When negotiating a settlement agreement in an employment dispute, “no rehire” language is often a standard term.  This language typically bars the litigating employee from seeking re-employment with the former employer.  However, in California, at least one “no rehire” provision was invalidated because it was not narrowly tailored to the employer at issue.

In Golden v. California Emergency Physicians Medical Group (“CEP”), CEP terminated Dr. Golden’s employment, and he subsequently filed a lawsuit alleging racial discrimination.  The parties settled Dr. Golden’s claims, and CEP included a “no rehire” provision in the settlement agreement.  The provision states:

Continue Reading “No Rehire” Language in Settlement Agreement Found Unlawful Where Not Narrowly Tailored

On July 24, 2012, the Fifth Circuit Court of Appeals issued what may turn out to be one of the more significant Fair Labor Standards Act rulings in recent years.  In Martin v. Spring Break ’83 Productions, LLC, the Fifth Circuit held that, under certain circumstances, a settlement agreement between an employer and its employees involving FLSA claims is enforceable notwithstanding the fact that neither the Department of Labor nor a court approved the agreement.  This ruling is the first appellate-level decision enforcing a private FLSA settlement and potentially opens the door for other circuits and district courts to follow suit.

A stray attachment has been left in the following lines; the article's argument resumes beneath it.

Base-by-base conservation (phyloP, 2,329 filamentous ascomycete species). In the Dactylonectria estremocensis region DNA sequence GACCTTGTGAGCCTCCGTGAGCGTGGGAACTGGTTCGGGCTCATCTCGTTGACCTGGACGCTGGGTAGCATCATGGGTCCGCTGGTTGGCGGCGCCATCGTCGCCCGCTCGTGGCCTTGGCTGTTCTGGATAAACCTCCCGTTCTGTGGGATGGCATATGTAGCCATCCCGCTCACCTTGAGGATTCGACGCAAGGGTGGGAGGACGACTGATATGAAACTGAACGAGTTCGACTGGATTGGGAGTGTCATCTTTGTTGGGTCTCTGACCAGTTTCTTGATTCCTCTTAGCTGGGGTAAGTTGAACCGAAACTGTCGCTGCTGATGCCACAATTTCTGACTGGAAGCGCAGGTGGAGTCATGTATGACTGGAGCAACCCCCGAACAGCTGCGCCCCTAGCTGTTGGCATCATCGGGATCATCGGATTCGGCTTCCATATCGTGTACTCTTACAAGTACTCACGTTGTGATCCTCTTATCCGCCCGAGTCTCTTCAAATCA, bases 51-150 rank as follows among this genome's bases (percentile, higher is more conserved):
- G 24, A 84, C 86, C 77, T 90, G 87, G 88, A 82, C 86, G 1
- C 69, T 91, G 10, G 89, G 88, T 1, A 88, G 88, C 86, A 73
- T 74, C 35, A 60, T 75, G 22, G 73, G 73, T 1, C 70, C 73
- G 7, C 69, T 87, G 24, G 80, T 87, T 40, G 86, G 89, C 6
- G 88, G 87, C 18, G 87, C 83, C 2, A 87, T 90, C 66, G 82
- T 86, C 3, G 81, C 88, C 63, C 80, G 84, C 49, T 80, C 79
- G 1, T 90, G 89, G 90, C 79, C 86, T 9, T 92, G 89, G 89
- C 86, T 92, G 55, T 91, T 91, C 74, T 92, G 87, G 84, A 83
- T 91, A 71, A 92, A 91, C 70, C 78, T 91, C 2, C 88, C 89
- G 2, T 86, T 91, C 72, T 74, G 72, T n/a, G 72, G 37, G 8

Continue Reading Fifth Circuit Approves Private FLSA Settlement; Calls Into Question Longstanding Assumptions Regarding FLSA Settlements